Live Blogging PubCon 2016: Intersection of SEO and CRO

by Kristi on October 11, 2016 · 0 comments



Intersection of SEO and CRO – Ant Robbinson @antrobbo

Ant jumps off the stage and prowls around the front as he talks. He has a low voice but very compelling and the accent is always fun. He jumps right in.

Are we adding value to the bottom line? If we can’t prove that we have, then we can’t demonstrate value. Reports must be “tied to business goals”. We have to monetize our landing pages. Once we can find someone in the business to figure out that average annual revenue per landing page, it helps with management.

Whoops, change of microphones and he’s happier. We are too, we can hear better!

It doesn’t matter how good your conversion rate is, if your traffic goes down, you die. So going back to that mid level finance exec to validate the page, we can go back to management and protect it. If the brand police want to change something, or the developers jump in and ruin something.. suddenly the value is gone. If the CFO understands the value of what we do, we get our sign-offs on everything that goes live.

Referring to the Moz Whiteboard Friday – it’s a great read.

Moving on to SEO. Evolve: Deliver better value. SEOs need to intersect with CRO, paid, and social.

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  • Balance is the key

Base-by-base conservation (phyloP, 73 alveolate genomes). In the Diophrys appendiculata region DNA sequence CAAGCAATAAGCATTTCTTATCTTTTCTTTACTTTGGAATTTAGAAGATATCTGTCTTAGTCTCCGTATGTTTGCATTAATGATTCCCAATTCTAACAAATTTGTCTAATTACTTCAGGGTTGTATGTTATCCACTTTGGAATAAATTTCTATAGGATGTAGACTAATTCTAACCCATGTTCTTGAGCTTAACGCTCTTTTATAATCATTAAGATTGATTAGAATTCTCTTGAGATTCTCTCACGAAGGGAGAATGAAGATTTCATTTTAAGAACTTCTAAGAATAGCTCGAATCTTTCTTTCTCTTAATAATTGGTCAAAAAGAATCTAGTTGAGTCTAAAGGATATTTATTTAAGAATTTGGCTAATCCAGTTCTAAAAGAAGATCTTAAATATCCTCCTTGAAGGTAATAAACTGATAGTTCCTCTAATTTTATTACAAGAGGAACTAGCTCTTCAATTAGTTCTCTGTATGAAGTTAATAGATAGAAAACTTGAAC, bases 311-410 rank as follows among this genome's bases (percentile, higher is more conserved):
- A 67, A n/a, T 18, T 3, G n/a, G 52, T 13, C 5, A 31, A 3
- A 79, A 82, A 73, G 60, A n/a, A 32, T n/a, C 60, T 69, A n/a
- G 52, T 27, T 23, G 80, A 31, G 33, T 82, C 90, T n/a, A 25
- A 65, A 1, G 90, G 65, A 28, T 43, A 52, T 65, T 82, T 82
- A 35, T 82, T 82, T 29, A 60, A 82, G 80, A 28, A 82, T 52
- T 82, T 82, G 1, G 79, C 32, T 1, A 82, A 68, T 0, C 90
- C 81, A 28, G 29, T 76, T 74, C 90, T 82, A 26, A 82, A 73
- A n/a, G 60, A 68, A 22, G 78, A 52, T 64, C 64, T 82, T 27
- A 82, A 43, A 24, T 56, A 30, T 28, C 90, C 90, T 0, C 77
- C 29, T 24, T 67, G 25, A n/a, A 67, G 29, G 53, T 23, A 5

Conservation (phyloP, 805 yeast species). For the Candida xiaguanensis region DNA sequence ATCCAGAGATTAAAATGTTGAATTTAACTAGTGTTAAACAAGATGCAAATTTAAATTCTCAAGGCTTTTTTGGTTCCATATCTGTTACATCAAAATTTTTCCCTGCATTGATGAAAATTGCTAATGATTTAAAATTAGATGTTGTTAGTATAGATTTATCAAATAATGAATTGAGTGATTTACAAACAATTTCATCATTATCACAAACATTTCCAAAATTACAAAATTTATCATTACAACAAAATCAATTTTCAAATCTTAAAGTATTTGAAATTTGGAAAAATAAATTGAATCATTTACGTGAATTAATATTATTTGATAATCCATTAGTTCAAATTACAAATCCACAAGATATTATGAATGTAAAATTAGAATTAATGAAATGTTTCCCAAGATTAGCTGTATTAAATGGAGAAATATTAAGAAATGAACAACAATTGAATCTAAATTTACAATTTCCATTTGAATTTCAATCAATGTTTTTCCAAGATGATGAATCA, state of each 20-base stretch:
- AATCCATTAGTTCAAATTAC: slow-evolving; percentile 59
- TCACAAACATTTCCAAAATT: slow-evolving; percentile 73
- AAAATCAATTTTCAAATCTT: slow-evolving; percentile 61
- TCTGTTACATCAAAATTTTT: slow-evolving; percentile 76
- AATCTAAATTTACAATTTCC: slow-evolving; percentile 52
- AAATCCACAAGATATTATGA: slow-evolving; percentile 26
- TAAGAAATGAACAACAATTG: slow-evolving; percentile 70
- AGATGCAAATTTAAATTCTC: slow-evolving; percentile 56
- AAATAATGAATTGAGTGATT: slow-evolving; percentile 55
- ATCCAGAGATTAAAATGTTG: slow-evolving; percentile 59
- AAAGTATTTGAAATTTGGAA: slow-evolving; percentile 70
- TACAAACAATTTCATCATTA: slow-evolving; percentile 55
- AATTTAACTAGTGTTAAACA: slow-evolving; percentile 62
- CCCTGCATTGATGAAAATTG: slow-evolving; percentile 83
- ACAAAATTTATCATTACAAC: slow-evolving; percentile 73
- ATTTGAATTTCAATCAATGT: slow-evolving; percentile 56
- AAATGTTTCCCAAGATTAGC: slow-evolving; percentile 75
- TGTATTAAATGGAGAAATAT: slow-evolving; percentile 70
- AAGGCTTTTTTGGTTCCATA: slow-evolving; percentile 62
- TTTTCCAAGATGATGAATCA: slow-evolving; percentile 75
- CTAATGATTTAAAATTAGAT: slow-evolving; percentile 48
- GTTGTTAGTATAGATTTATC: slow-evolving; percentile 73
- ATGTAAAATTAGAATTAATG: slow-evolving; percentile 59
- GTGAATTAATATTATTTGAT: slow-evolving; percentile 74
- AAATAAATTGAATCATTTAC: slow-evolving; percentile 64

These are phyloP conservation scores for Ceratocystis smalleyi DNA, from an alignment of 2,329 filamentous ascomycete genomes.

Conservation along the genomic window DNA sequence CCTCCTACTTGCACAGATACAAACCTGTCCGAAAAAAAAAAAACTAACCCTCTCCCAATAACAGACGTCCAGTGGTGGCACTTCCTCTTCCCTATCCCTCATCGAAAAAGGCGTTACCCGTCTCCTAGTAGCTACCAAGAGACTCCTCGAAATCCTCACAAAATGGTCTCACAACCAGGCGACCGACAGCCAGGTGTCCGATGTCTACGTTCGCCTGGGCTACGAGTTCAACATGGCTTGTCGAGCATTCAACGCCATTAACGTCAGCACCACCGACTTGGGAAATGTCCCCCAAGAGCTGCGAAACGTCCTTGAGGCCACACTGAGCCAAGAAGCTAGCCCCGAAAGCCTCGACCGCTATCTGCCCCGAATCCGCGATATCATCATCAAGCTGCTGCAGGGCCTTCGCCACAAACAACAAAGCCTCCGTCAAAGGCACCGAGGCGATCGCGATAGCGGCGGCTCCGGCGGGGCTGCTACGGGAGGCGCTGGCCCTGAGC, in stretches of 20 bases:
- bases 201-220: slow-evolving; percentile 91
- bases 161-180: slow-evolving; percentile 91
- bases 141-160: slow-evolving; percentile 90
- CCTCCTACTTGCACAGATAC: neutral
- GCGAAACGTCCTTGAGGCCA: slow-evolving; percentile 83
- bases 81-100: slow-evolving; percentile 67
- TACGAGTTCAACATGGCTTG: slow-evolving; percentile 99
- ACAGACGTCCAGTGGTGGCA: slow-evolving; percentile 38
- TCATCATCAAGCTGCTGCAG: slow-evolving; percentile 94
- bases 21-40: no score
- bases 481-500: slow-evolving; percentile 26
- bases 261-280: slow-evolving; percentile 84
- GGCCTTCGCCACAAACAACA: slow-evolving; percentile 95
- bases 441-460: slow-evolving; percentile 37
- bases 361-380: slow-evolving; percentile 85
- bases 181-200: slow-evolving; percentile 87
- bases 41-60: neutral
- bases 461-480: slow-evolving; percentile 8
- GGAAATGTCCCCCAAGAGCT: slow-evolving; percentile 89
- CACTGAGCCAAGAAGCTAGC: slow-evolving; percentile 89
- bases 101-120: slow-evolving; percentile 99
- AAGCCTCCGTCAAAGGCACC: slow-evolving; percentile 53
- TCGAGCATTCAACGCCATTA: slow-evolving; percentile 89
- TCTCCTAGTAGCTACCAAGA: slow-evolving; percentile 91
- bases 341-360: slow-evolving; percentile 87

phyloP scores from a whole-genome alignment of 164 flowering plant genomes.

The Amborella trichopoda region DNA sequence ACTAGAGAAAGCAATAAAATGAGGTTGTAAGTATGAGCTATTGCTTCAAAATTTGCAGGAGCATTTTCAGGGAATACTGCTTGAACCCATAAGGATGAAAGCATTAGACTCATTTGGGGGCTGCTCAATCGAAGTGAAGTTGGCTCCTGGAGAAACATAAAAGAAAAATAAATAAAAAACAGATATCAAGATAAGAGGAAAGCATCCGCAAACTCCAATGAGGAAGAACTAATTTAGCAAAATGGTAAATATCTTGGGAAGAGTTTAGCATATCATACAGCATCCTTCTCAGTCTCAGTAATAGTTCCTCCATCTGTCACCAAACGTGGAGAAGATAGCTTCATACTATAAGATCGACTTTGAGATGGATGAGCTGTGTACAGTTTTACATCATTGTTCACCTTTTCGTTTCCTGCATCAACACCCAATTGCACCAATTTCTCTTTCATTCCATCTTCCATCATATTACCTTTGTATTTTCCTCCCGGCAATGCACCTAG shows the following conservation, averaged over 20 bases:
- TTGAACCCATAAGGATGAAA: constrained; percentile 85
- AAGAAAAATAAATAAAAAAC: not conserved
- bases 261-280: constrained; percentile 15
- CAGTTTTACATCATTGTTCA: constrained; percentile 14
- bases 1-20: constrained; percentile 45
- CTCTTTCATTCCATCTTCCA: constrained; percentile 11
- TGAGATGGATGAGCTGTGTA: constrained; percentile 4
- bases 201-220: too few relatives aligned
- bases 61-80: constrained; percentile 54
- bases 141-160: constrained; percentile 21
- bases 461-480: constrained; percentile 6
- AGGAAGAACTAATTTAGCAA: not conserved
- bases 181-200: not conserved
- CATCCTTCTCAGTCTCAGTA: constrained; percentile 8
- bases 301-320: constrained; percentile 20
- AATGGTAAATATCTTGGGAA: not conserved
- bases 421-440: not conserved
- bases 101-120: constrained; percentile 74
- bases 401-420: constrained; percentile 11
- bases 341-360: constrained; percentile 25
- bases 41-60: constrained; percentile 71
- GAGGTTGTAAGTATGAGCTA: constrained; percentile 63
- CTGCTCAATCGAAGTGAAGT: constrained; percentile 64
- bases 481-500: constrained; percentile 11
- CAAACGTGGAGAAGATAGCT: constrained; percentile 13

• Content still needs to attract editorial links
  • Page layouts need to be flexible based on user journey/intent

Art brings up an example on the screen. The keyword is “Golf Holidays Portugal” where they move the content up higher to show better and work with SEO but also work with the page CRO values.

Art uses SEOMonitor – Promo code PureAntSEO (30 days free instead of 14 days)
Deep Crawl & VisualWebsite Optimizer.

And he’s done!

Our lovely moderator comes up in the awesome green hat (I want one) and introduces Theresa Baiocco-Farr. She’s been teaching CRO for some time along with a laundry list of other awesome things.

She successfully walks down steps in heels in front of a crowd. Success! Is this the new thing where they come down to walk down in front of us? I like it. Makes it more warm and fuzzy.

She starts talking about all the experts we are hearing from. We have to use our judgment and what makes sense for us. Compliments the English accent and says it will be hard to follow!

But he’s right, we have to combine SEO and CRO and work on both. Theresa is going to take CRO one step further. She uses the comparison of a fishing boat bringing in a disgusting load of garbage and fish. Same thing for your website. If the traffic is not right, it’s not going to work for you.

Get your fishing net to work for you. Your visitors, your data, your website’s evolution.

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How does your site make money? Traffic x CRO (Conversion rate optimization) = Value

Traffic is earned traffic from SEO or social. Or, you can have paid traffic.
Find those problems and then fix them.